In Cyperus spp., whereas plant infestation and stem borer density were significantly different amongst localities (Table 2), larval and total parasitism were not. Pupal parasitism was not computed due to insufficient data. In Panicum spp., plant infestation, stem borer density, larval and total parasitism (Table 2) were significantly different amongst localities. By contrast, pupal parasitism was not significantly different amongst localities. In Pennisetum spp., although plant infestation and stem borer density were significantly different amongst localities (Table 2), larval and total parasitism were not. In S. arundinaceum, plant infestation, stem borer density, larval and total parasitism were significantly different amongst localities (Table 2). Pupal parasitism amongst localities, however, was not computed due to insufficient data.
Least square means (±SE) following binomial regression analysis of plant infestation (%) during dry and rainy seasons in cultivated and natural habitats in four AEZs in Kenya
b) Based on season per locality
For cultivated habitats, with the exception of Suam, plant infestation was significantly different between maize and sorghum during the rainy season. Likewise, except for Suam, plant infestation was significantly different between seasons in maize (Table 3). Although stem borer density varied significantly between seasons in sorghum in Mtito Andei and Suam, it was not significantly different between seasons in maize in all localities (Table 4). Additionally, across localities, stem borer density was not significantly different between maize and sorghum during all seasons. For natural habitats, across localities, both plant infestation and stem borer density were significantly different amongst host plant genera during all seasons, and between seasons in at least two host plant genera (Tables 3 and 4). Across localities, seasons, and habitat types, plant infestation and stem borer density were generally highest in maize (Tables 3 and 4).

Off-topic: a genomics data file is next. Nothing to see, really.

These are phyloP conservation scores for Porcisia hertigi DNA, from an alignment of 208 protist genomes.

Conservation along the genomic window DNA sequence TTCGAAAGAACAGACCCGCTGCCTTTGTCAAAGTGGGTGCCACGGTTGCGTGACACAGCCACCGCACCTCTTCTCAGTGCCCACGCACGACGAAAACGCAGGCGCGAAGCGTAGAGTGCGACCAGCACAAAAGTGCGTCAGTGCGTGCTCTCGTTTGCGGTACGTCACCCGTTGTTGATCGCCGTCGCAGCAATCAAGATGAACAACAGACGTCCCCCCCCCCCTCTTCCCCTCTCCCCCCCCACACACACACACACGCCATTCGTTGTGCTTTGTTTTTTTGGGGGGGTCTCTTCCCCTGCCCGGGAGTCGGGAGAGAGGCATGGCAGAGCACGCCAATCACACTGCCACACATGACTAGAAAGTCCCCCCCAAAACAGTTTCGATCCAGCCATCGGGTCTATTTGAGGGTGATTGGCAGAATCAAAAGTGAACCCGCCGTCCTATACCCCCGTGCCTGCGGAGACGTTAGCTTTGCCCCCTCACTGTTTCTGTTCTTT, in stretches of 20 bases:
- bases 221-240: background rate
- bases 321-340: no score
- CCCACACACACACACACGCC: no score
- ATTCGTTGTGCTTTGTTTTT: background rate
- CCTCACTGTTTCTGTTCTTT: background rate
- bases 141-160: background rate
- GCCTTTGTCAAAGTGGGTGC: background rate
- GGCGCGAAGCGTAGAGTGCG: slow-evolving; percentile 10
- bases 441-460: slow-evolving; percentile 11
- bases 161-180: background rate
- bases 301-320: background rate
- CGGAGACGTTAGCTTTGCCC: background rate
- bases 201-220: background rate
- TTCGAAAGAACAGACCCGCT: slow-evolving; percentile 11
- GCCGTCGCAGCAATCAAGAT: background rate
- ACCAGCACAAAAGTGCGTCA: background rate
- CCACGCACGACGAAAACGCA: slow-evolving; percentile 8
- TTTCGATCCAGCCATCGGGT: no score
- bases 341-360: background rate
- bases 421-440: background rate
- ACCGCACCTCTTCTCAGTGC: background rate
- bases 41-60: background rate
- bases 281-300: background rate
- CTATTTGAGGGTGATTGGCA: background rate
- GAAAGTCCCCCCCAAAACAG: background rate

Least square means (±SE) following binomial regression analysis of stem borer density during dry and rainy seasons in cultivated and natural habitats in four AEZs in Kenya
In both habitats, with the exception of maize in Muhaka, larval parasitism was not significantly different between seasons on all host plants (Tables 5). Whereas in cultivated habitats larval parasitism was significantly different between maize and sorghum during the rainy season in only two localities (Mtito Andei and Muhaka), larval parasitism was significantly different mainly during the rainy season amongst various host plant genera in three different localities (Kakamega, Suam, and Muhaka). Across localities, seasons, and habitat types larval parasitism rates were generally highest in maize. In both cultivated and natural habitats, larval parasitism rates were highest during the rainy season. Across localities and habitat types, in addition to being generally low, pupal parasitism rates were neither significantly different among host plant genera nor across seasons in each host plant (Table 6). In cultivated habitats, with the exception of maize in Muhaka, total parasitism was not significantly different between seasons in maize and sorghum across localities (Table 7). In natural habitats, per host plant genera, total parasitism was not significantly different between seasons in all localities. Also, across habitats, total parasitism rate was highest in maize in cultivated habitats, particularly during the rainy season.
Least square means (±SE) following binomial regression analysis of larval parasitism (%) during dry and rainy seasons in cultivated and natural habitats in four AEZs in Kenya